Green co-founded Modest Mouse with frontman Isaac Brock and bassist Eric Judy in Washington in the early 1990s. As the band was just getting started, he also performed with the local groups Satisfact and Red Stars Theory. The first Modest Mouse album, This Is a Long Drive for Someone With Nothing to Think About, came out in 1996, and is now considered a fan favorite and cult classic. In a 2014 retrospective review for Pitchfork, Brian Howe wrote, “From the start, Modest Mouse were instantly recognizable: Judy’s ropy bass and Green’s drumming, heaving from a caveman bash to a disco skip, are indispensable to the rangy, volatile sound.”
Modest Mouse’s sophomore album, The Lonesome Crowded West, brought more attention to the Washingtonians, and the group toured for its 25th anniversary in 2022. Owing to the record’s success, Modest Mouse moved from the Seattle indie Up Records to major label Epic, which issued 2000’s The Moon & Antarctica. Another triumph, it became the band’s first album to chart on the Billboard 200 chart, debuting and peaking at No. 120. The record has also been certified gold by the RIAA.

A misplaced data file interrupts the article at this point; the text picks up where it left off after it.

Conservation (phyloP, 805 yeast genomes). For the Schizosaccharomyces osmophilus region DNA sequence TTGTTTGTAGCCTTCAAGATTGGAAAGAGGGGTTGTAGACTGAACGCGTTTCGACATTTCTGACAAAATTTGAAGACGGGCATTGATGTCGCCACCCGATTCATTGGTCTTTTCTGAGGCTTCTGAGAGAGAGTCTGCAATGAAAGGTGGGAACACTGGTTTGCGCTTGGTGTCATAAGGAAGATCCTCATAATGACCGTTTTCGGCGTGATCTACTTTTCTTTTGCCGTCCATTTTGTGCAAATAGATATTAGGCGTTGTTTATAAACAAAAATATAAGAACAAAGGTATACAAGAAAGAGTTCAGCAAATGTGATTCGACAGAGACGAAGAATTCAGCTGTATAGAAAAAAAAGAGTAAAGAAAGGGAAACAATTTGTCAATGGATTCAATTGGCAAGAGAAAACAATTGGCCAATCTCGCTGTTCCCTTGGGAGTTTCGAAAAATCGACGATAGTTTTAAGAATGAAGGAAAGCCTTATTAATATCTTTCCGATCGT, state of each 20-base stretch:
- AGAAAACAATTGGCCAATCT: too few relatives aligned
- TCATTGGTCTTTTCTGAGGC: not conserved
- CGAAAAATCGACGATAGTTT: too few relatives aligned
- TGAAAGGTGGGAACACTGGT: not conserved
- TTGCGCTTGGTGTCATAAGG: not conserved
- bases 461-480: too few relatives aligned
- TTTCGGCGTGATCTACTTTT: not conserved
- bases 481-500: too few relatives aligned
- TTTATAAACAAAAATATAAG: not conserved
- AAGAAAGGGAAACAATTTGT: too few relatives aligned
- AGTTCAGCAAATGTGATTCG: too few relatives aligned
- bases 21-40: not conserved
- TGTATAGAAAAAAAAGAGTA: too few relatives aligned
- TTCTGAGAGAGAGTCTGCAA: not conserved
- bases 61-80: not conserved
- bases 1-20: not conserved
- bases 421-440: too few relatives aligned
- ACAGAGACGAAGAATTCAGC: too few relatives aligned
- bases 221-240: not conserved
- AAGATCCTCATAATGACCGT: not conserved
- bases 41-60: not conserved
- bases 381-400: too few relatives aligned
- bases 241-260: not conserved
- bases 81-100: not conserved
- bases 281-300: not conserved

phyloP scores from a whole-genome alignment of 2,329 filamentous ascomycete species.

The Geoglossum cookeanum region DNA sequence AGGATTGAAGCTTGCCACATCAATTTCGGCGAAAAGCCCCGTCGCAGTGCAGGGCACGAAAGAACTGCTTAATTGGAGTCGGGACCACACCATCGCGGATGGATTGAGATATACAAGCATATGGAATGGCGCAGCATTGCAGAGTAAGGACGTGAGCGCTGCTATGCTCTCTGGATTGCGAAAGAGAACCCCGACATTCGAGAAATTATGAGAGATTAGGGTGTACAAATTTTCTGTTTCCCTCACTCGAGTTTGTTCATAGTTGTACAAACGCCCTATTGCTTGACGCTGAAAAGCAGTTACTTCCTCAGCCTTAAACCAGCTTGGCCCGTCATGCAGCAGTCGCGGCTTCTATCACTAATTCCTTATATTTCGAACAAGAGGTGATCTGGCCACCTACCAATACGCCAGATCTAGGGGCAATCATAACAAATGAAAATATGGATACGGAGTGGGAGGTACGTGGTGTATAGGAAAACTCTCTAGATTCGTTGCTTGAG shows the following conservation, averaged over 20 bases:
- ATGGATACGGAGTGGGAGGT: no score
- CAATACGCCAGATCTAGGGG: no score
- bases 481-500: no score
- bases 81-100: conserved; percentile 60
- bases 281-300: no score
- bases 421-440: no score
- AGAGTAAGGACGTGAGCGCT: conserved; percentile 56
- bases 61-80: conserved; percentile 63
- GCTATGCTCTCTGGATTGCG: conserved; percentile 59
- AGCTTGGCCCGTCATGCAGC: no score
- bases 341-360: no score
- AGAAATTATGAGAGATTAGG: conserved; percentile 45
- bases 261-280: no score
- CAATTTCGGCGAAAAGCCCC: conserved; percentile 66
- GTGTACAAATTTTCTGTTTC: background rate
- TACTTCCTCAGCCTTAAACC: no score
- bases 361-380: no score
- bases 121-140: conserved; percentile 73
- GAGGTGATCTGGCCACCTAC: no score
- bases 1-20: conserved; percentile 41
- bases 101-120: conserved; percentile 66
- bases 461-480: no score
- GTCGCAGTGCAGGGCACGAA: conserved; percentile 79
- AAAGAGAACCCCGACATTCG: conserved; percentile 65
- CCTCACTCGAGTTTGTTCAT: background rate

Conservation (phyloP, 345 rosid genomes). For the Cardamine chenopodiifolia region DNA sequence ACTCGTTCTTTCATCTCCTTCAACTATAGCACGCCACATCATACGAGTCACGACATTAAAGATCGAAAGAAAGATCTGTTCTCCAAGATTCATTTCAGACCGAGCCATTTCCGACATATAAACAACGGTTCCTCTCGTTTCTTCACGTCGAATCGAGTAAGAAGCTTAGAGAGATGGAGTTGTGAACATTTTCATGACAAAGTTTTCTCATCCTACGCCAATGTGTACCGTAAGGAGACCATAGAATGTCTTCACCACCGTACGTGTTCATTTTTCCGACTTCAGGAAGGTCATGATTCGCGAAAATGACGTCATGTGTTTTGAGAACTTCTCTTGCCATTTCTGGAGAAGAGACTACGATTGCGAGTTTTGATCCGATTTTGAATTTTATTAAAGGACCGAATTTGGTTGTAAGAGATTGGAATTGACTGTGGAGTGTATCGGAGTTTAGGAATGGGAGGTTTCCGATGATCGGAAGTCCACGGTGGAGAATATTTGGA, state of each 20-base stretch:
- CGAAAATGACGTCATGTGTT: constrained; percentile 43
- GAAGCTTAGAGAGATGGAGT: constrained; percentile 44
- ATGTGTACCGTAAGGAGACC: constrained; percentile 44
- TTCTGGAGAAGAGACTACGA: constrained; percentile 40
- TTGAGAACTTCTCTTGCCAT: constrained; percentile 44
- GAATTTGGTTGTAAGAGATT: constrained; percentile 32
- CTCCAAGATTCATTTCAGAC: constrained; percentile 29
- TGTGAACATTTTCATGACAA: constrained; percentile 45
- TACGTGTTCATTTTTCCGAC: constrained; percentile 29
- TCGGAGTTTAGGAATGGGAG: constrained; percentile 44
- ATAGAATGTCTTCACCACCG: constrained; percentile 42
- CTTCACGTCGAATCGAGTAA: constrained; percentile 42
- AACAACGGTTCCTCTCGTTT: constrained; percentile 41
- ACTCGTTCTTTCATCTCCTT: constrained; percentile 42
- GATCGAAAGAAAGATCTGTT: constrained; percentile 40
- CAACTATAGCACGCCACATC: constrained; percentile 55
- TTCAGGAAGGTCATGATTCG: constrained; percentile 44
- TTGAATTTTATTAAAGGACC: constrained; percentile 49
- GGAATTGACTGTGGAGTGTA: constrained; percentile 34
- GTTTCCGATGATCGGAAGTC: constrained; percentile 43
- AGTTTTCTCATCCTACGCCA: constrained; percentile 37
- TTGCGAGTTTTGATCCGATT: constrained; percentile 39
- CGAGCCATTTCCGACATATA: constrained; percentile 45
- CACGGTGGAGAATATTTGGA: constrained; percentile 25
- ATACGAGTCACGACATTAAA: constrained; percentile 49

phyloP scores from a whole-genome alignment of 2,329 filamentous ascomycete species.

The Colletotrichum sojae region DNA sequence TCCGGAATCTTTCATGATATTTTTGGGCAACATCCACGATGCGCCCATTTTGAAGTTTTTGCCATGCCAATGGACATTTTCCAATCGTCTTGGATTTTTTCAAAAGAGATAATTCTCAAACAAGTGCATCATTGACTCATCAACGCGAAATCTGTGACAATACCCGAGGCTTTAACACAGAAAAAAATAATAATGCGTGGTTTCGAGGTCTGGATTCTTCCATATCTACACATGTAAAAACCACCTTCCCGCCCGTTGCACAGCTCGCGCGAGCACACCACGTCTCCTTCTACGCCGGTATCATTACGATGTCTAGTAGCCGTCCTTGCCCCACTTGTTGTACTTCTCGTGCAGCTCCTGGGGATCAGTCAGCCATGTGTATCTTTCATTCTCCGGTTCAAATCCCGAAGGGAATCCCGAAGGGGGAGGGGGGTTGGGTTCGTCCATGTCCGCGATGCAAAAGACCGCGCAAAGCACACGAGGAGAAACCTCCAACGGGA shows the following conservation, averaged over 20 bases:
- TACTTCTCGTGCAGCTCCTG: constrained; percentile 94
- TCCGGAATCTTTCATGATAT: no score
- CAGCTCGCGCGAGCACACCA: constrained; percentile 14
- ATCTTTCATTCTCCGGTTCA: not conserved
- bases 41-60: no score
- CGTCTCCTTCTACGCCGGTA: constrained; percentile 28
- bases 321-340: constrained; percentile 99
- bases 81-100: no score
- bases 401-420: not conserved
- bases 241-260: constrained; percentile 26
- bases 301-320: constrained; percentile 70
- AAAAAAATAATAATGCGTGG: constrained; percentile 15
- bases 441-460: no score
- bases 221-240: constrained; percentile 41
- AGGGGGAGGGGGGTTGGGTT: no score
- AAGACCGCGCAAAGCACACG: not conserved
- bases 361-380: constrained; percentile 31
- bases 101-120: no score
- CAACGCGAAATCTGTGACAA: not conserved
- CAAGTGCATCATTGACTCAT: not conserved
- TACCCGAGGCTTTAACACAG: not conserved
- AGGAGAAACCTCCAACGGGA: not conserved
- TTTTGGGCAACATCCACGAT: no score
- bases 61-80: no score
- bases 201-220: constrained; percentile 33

The band’s fourth album, Good News for People Who Love Bad News, was even more successful and included the iconic song “Float On,” but the LP did not feature Green, who temporarily left Modest Mouse in 2003 for what has been described as “a nervous breakdown.” Green’s absence informed the album’s direction, however, and he was part of the inspiration for the hit single, too, as Isaac Brock detailed in a 2004 interview with The A.V. Club. Years later, in a 2021 interview with NME, Green reflected on his hiatus from Modest Mouse:
I felt like something bad came into me—not bad, but like a spirit…. I started acting really rebellious.… I was out for trouble. I was really anti-war and if [other people] weren’t down, I would just go nuts—weird revolutionary type stuff. I was like, ‘I’m gonna do something about this Afghanistan war! It’s bullshit!’